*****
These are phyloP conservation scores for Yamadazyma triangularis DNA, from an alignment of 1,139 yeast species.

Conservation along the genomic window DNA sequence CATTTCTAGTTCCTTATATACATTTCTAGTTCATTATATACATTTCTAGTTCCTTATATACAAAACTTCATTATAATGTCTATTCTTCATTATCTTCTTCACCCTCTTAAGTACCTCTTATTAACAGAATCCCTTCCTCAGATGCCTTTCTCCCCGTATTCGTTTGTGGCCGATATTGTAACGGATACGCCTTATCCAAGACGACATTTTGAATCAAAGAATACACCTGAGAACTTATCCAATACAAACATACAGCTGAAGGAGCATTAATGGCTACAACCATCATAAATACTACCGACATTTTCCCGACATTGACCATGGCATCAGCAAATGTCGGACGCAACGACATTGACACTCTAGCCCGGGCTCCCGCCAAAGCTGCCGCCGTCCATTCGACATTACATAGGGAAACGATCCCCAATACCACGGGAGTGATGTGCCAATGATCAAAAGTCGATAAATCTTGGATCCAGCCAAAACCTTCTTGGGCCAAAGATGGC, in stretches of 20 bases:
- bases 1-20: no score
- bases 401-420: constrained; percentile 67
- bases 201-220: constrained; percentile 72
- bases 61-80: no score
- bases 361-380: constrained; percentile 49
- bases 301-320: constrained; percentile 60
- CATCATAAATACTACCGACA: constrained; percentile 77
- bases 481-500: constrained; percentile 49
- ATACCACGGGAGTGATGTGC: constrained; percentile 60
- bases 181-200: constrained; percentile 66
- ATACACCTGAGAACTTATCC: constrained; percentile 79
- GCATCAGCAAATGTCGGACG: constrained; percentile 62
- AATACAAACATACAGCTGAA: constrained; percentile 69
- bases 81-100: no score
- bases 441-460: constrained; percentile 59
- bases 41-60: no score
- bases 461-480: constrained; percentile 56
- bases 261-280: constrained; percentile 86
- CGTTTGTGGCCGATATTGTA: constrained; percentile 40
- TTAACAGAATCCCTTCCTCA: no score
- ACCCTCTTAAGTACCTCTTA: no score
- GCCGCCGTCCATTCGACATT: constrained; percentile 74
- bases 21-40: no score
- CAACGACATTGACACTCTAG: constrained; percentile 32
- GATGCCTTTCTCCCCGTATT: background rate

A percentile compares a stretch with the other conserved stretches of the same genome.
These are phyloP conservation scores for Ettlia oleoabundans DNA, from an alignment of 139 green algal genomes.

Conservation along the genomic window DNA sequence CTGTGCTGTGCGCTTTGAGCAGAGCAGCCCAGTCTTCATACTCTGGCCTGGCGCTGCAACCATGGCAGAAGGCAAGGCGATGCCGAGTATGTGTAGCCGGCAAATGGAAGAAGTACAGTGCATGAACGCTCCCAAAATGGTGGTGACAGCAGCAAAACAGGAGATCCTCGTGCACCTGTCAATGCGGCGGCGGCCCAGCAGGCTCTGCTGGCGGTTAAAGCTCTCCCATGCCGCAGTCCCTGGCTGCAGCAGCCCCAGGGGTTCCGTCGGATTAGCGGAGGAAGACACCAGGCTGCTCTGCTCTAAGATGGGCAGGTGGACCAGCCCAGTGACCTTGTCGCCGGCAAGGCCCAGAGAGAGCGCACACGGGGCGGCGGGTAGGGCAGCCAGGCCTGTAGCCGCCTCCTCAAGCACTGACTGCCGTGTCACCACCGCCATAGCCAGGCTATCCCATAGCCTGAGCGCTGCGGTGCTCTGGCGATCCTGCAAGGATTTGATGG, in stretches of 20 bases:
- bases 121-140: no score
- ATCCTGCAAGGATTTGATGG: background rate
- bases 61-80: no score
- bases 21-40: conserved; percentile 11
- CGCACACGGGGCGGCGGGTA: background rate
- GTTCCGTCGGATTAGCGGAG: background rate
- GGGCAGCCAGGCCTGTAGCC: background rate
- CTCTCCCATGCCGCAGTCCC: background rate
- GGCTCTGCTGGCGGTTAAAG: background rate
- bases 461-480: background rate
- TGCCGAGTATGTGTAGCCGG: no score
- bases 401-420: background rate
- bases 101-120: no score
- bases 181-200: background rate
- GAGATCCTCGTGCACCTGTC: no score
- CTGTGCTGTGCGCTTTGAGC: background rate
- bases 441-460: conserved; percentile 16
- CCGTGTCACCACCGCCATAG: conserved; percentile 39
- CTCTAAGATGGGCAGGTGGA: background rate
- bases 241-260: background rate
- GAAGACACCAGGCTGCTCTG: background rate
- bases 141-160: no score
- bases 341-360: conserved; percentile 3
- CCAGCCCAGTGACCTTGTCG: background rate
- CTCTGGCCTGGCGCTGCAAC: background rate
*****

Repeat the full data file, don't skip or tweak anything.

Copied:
These are phyloP conservation scores for Yamadazyma triangularis DNA, from an alignment of 1,139 yeast species.

Conservation along the genomic window DNA sequence CATTTCTAGTTCCTTATATACATTTCTAGTTCATTATATACATTTCTAGTTCCTTATATACAAAACTTCATTATAATGTCTATTCTTCATTATCTTCTTCACCCTCTTAAGTACCTCTTATTAACAGAATCCCTTCCTCAGATGCCTTTCTCCCCGTATTCGTTTGTGGCCGATATTGTAACGGATACGCCTTATCCAAGACGACATTTTGAATCAAAGAATACACCTGAGAACTTATCCAATACAAACATACAGCTGAAGGAGCATTAATGGCTACAACCATCATAAATACTACCGACATTTTCCCGACATTGACCATGGCATCAGCAAATGTCGGACGCAACGACATTGACACTCTAGCCCGGGCTCCCGCCAAAGCTGCCGCCGTCCATTCGACATTACATAGGGAAACGATCCCCAATACCACGGGAGTGATGTGCCAATGATCAAAAGTCGATAAATCTTGGATCCAGCCAAAACCTTCTTGGGCCAAAGATGGC, in stretches of 20 bases:
- bases 1-20: no score
- bases 401-420: constrained; percentile 67
- bases 201-220: constrained; percentile 72
- bases 61-80: no score
- bases 361-380: constrained; percentile 49
- bases 301-320: constrained; percentile 60
- CATCATAAATACTACCGACA: constrained; percentile 77
- bases 481-500: constrained; percentile 49
- ATACCACGGGAGTGATGTGC: constrained; percentile 60
- bases 181-200: constrained; percentile 66
- ATACACCTGAGAACTTATCC: constrained; percentile 79
- GCATCAGCAAATGTCGGACG: constrained; percentile 62
- AATACAAACATACAGCTGAA: constrained; percentile 69
- bases 81-100: no score
- bases 441-460: constrained; percentile 59
- bases 41-60: no score
- bases 461-480: constrained; percentile 56
- bases 261-280: constrained; percentile 86
- CGTTTGTGGCCGATATTGTA: constrained; percentile 40
- TTAACAGAATCCCTTCCTCA: no score
- ACCCTCTTAAGTACCTCTTA: no score
- GCCGCCGTCCATTCGACATT: constrained; percentile 74
- bases 21-40: no score
- CAACGACATTGACACTCTAG: constrained; percentile 32
- GATGCCTTTCTCCCCGTATT: background rate

A percentile compares a stretch with the other conserved stretches of the same genome.
These are phyloP conservation scores for Ettlia oleoabundans DNA, from an alignment of 139 green algal genomes.

Conservation along the genomic window DNA sequence CTGTGCTGTGCGCTTTGAGCAGAGCAGCCCAGTCTTCATACTCTGGCCTGGCGCTGCAACCATGGCAGAAGGCAAGGCGATGCCGAGTATGTGTAGCCGGCAAATGGAAGAAGTACAGTGCATGAACGCTCCCAAAATGGTGGTGACAGCAGCAAAACAGGAGATCCTCGTGCACCTGTCAATGCGGCGGCGGCCCAGCAGGCTCTGCTGGCGGTTAAAGCTCTCCCATGCCGCAGTCCCTGGCTGCAGCAGCCCCAGGGGTTCCGTCGGATTAGCGGAGGAAGACACCAGGCTGCTCTGCTCTAAGATGGGCAGGTGGACCAGCCCAGTGACCTTGTCGCCGGCAAGGCCCAGAGAGAGCGCACACGGGGCGGCGGGTAGGGCAGCCAGGCCTGTAGCCGCCTCCTCAAGCACTGACTGCCGTGTCACCACCGCCATAGCCAGGCTATCCCATAGCCTGAGCGCTGCGGTGCTCTGGCGATCCTGCAAGGATTTGATGG, in stretches of 20 bases:
- bases 121-140: no score
- ATCCTGCAAGGATTTGATGG: background rate
- bases 61-80: no score
- bases 21-40: conserved; percentile 11
- CGCACACGGGGCGGCGGGTA: background rate
- GTTCCGTCGGATTAGCGGAG: background rate
- GGGCAGCCAGGCCTGTAGCC: background rate
- CTCTCCCATGCCGCAGTCCC: background rate
- GGCTCTGCTGGCGGTTAAAG: background rate
- bases 461-480: background rate
- TGCCGAGTATGTGTAGCCGG: no score
- bases 401-420: background rate
- bases 101-120: no score
- bases 181-200: background rate
- GAGATCCTCGTGCACCTGTC: no score
- CTGTGCTGTGCGCTTTGAGC: background rate
- bases 441-460: conserved; percentile 16
- CCGTGTCACCACCGCCATAG: conserved; percentile 39
- CTCTAAGATGGGCAGGTGGA: background rate
- bases 241-260: background rate
- GAAGACACCAGGCTGCTCTG: background rate
- bases 141-160: no score
- bases 341-360: conserved; percentile 3
- CCAGCCCAGTGACCTTGTCG: background rate
- CTCTGGCCTGGCGCTGCAAC: background rate